Sunday, June 12, 2016

Strong foundations in Dressage and Yoga

When I'm not with the horses I do yoga, so today on my day off I went to an incredible workshop with a London-based yoga teacher, Adam Husler. It was one of those classes where I actually wanted to cry because everything he was saying made so much sense and was solving problem after problem for me - so I must confess I am now a little bit obsessed with him.

The workshop was based on cross-training for yoga, focusing on arm balances and inversions. At the very beginning of the class Adam made it clear that the strongest foundation you can have is a proper chaturanga (low plank), which "80% of every class I teach people aren't doing" he says. A proper chaturanga is extremely difficult yet so important for correct alignment and keeping our shoulders healthy and strong. All of the advanced asanas we did came back to that same positioning and alignment of our shoulders to create our strongest form to build from.

As with most things, I immediately applied it to dressage and training horses. No advanced movement we do on a horse is worth anything unless we have rhythm, suppleness, and a general sense of "throughness". No half-pass or line of tempi changes is going to be of any use at all to a horse(or our riding) if the horse's back is dropped and jammed in the neck, or the horse is wriggling along on its forehand.

When I applied the extreme basics to my yoga, and even taking a step back by dropping onto my knees in upward dog to help my shoulder positioning, I could feel how much it would benefit me in my future practice and that I was putting in the groundwork now to avoid injury or hitting a plateau where I would have to go back to the beginning in order to get any further on. I felt absolutely ok about this, as we all should when we do it when riding our horses.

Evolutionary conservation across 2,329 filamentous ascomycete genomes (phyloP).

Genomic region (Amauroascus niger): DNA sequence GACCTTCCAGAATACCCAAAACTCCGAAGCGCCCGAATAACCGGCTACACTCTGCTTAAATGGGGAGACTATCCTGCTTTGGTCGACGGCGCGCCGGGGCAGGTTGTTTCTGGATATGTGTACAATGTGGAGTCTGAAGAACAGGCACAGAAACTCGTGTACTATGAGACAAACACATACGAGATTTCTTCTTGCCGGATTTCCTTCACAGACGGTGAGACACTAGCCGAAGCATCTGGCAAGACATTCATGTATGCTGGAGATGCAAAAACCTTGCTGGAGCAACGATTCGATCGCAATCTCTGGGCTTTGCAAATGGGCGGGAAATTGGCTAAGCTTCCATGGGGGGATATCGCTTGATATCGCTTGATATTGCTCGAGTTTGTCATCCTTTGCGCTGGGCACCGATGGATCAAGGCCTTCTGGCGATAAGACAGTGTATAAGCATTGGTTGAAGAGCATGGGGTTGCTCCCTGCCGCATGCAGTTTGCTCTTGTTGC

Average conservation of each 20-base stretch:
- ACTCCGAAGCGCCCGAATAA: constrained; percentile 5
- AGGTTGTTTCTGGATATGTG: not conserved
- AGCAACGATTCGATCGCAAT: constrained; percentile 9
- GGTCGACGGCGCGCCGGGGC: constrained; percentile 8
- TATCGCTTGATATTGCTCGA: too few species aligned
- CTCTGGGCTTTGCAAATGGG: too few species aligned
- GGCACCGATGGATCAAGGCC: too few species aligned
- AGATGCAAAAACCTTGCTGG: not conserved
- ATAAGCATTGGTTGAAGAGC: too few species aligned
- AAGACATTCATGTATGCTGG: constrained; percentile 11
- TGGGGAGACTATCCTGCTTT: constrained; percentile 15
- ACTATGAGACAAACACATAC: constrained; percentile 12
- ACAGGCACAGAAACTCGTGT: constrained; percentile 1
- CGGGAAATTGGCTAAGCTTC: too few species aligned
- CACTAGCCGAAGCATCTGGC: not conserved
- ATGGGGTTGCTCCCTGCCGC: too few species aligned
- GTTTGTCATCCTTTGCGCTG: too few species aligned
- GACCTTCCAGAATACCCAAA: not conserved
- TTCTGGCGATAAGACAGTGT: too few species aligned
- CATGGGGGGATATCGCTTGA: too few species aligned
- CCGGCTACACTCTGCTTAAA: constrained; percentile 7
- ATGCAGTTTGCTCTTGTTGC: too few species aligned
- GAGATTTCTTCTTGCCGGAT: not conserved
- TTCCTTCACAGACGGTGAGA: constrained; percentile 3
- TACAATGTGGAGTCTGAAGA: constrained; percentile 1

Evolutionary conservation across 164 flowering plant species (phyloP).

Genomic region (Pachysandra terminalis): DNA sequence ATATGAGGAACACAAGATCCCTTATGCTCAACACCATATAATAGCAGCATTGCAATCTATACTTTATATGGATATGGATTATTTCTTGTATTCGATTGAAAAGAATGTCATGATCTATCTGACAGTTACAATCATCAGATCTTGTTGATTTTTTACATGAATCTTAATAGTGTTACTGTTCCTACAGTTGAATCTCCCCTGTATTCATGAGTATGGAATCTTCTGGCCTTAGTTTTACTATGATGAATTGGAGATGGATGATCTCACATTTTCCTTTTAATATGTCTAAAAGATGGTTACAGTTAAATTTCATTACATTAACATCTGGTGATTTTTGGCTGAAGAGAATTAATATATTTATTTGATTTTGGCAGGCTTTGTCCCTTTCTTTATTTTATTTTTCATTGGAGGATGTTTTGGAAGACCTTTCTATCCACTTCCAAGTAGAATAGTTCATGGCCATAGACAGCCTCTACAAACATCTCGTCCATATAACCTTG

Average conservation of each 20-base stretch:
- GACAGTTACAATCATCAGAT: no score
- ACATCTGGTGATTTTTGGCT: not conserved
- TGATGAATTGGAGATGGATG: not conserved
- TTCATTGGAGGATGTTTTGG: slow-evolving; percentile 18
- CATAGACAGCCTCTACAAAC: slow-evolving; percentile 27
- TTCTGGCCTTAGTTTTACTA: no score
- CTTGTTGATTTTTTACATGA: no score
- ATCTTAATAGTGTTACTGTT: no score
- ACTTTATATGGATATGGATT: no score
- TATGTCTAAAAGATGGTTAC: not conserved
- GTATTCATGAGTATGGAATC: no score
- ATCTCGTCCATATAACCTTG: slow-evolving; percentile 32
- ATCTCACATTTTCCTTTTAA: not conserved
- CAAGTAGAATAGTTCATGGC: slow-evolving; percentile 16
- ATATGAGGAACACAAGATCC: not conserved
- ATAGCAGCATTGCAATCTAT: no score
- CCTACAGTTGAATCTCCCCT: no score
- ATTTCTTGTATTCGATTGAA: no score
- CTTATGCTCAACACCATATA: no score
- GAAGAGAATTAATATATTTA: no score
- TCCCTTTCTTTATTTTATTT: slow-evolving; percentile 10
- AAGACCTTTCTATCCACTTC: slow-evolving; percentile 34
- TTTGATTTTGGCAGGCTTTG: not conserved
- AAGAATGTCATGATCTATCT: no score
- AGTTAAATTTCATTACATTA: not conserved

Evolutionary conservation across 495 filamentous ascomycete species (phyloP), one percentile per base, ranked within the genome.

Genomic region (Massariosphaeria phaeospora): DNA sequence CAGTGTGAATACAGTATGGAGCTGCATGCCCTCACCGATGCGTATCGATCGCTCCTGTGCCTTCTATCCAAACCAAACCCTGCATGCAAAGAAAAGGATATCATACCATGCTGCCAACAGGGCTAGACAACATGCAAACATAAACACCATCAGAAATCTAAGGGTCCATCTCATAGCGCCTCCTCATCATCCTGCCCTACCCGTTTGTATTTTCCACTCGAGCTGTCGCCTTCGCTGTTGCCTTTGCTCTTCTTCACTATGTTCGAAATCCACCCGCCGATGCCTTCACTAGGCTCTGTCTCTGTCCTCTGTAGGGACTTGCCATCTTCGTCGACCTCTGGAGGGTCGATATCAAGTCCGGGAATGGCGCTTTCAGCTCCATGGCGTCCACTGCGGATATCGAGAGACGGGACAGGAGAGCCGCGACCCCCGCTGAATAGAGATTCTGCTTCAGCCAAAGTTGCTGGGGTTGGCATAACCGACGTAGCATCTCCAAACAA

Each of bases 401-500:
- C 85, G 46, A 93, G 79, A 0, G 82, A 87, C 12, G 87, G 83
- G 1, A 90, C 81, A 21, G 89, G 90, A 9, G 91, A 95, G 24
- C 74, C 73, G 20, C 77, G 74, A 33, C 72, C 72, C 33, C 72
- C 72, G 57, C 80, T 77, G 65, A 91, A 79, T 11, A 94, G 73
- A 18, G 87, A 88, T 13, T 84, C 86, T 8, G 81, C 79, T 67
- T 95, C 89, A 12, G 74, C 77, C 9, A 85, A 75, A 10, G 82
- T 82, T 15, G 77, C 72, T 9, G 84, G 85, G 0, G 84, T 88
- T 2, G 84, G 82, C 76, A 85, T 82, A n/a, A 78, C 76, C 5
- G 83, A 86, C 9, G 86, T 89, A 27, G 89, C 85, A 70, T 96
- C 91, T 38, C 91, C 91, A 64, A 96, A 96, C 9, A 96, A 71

Time and time again, we all find we need to revisit the basics because there's something we missed early on which raises its ugly head when trying to train a half-pirouette or something as simple as a 10m circle. We should never feel disheartened by having to go back a few steps temporarily - if anything we should be grateful that we moved ourselves forward enough to come across an opportunity to learn more, and gain more experience in dressage training.

So in every training session you do, check in with your basics before attempting the advanced moves. Just because your horse did a fabulous left half-pass yesterday doesn't mean he will do them now forever and always. Just like how yesterday I may have been able to dominate a strong bakasana (crow pose) yet today I could be shaky and unbalanced. Bodies (human and horse) go through constant change so starting from your foundations then building on from there is super important for any training session, whether it be in dressage or yoga. Explore yours and your horse's body and find out what is working and what isn't on that day, and go from there.

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